Tomás Evangelista hasn’t been able to sleep very much the last couple of days.
As a DACA recipient, Evangelista has been worried about the imminent threat of the repeal of the DACA program that has giving him so much.
“It gets me emotional to think that DACA would be revoke,” said the 27-year-old Auburn resident. “I would be expose to possible deportation, that is very scary to think about to be honest.”
Since the Deferred Action for Childhood Arrivals program was implemented in 2012, approximately 800,000 dreamers across the country have been able to come out of the shadows, have been able to work legally, pay taxes, served their communities as well as in the military without fear of deportation. Of those dreamers, 200,000 live in California.
DACA has also allowed dreamers to obtain driver’s licenses, health insurance, open bank accounts, provide for their families, etc.
In Stanislaus County alone, there are approximately 8,000 DACA eligible individuals.
If DACA is revoke there is not really another country for Evangelista to go back to.
He came to the United States from the very small town of Morelita, Guerrero, México when he was only 2-years-old.
The United States has been the only county he has known for a quarter of a century.
His father abandoned his family and left them in the poor town in México which lead to his mother to migrate to the United States in search of a better life for her family.
When Evangelista was 6 years old, his mother died and he had to move to Northern California to live with his grandparents.
Growing up in California, Evangelista ran cross country and track during high school and attended American River College where he received his associate degree in social science.
Evangelista received an athletic scholarship and went to California State University, Stanislaus where he obtained his bachelors degree in kinesiology in 2014.
For Evangelista, coming out of the shadows an undocumented immigrant wasn’t easy.
“It was a tough decision I had to make,” said Evangelista who currently works for Latino Leadership Council, a non-profit organization where he works as mental health outreach program manager.
Evangelista said he was very thankful to have saved all the documents from his childhood – anything from doctor’s notes to playing sports – something that showed proof that he has been in the United States since he was little in order to apply to the DACA program.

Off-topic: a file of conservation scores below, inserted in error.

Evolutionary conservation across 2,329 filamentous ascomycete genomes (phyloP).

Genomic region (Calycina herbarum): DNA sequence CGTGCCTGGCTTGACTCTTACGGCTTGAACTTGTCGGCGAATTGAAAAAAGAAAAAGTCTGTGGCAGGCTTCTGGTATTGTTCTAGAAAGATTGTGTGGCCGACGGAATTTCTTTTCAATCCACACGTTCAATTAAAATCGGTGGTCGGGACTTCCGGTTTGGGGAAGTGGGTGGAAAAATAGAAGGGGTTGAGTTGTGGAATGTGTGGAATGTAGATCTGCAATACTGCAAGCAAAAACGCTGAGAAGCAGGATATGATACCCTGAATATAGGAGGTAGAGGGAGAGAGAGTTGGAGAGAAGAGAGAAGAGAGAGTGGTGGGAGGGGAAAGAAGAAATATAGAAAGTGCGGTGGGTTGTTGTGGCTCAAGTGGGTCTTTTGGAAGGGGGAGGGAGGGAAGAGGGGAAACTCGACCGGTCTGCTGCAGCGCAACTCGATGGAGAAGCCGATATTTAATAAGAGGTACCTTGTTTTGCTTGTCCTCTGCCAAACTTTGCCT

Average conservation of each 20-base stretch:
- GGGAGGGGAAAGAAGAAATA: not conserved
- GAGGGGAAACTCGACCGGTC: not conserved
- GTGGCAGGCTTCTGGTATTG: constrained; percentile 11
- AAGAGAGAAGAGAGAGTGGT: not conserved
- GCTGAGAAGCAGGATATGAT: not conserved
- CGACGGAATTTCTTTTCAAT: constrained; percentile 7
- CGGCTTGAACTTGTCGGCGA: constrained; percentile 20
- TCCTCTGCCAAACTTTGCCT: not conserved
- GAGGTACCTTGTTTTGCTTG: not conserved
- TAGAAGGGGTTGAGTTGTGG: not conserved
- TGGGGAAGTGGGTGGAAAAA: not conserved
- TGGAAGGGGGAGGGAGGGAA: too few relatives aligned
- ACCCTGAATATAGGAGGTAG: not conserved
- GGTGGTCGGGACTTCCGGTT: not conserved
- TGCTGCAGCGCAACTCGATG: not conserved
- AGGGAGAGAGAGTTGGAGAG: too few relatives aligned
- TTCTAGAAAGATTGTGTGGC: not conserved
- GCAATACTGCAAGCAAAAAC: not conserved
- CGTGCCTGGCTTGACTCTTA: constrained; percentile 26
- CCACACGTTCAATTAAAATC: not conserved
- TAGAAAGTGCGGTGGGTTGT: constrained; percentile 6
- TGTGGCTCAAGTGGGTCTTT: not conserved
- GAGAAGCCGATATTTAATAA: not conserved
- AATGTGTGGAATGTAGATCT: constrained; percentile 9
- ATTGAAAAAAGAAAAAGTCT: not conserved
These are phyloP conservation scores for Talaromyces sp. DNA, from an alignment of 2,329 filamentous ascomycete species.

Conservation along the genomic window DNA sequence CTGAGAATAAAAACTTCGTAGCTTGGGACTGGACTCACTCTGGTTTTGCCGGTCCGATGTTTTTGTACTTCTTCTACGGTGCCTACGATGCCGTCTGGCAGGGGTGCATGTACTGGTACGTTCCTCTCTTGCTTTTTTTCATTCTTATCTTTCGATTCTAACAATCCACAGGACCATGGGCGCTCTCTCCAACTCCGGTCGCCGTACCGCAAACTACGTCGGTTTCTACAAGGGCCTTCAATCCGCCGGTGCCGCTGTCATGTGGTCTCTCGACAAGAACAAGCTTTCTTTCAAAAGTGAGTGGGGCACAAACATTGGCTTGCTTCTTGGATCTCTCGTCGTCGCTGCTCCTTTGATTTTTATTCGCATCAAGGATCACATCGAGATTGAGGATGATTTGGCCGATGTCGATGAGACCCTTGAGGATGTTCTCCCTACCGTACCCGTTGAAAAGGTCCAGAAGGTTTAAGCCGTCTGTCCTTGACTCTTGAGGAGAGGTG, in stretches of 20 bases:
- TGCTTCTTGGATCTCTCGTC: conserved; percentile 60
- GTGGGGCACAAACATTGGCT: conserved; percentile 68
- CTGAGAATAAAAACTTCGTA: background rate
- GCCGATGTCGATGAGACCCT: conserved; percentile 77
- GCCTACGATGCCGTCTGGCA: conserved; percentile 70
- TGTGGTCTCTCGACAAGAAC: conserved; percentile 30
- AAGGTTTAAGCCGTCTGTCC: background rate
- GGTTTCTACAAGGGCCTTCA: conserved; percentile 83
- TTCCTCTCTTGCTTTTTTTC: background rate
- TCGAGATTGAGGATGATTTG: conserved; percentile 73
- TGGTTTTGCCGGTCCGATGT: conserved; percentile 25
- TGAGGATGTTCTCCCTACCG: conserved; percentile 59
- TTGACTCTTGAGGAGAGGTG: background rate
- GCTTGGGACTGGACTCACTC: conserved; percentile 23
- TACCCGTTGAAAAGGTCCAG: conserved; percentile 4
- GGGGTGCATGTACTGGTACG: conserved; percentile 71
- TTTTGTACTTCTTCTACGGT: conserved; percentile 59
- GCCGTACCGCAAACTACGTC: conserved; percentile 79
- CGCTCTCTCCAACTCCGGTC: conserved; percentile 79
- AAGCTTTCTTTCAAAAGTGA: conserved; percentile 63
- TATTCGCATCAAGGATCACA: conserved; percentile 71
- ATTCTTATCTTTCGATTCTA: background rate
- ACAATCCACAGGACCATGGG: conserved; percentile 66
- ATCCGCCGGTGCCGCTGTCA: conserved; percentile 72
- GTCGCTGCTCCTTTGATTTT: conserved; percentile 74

Evangelista said even paying the $465 application fee was not easy for him.
“It’s a merit base program, it is not amnesty,” He said, adding that DACA is only a bandage for what needs to be done when it comes to immigration reform. “It’s not easy at all.”
Evangelista recently shared his story during a “Candid Conversation” event with Republican Congressman Jeff Denham, R-Turlock on Tuesday, Aug. 29 on the importance of the DACA program as well as a discussion on the contributions of dreamers to their communities and the Central Valley economy and the urgent need for a permanent legislative solution for dreamers.
The event, held at the Princeton Event Center in Modesto, was hosted by FWD.US, a bipartisan organization to promote policies to keep the United States competitive in a global economy starting with commonsense immigration reform and criminal justice reform.
“Congress needs to act now to find a legislative solution for Dreamers who for years have been stuck in limbo,” said Denham. “Recent events only highlight the urgency of determining a path forward for those young adults, and I will continue to fight for them to be able to stay in the only home they have ever known.”
Denham said this is a critical time and congress needs to do its job to find a solution on the immigration reform issue.
When it comes to dreamers and immigration reform, Denham said, “it is now a generational issue and we need to solve it once and for all.”
Approximately there are 61,000 DACA-eligible individuals living in San Joaquin, Stanislaus, Merced, Madera, Fresno, Kings and Tulare counties.,
“We are in fear. It’s very hard to sleep at night,” Evangelista said of his fear of DACA being revoke by President Donald Trump this week.
He said Dreamers like him are not asking for citizenship now, but are “asking for an opportunity” that would open the door for them to proof that they are worthy like they have been doing with DACA.
“If we crack the door open, we will move forward and will have an opportunity to show we are great citizens of this country,” Evangelista said.
In a media call on Aug. 28, California Attorney General Xavier Becerra said DACA program is so very important.
Becerra said they are ready to do what they can to defend the DACA program in court.
“We are exploring every option, using any tools at our disposal,” Becerra said. “We feel confident this is a lawful initiative. We would be able to go there and defend the program in court.”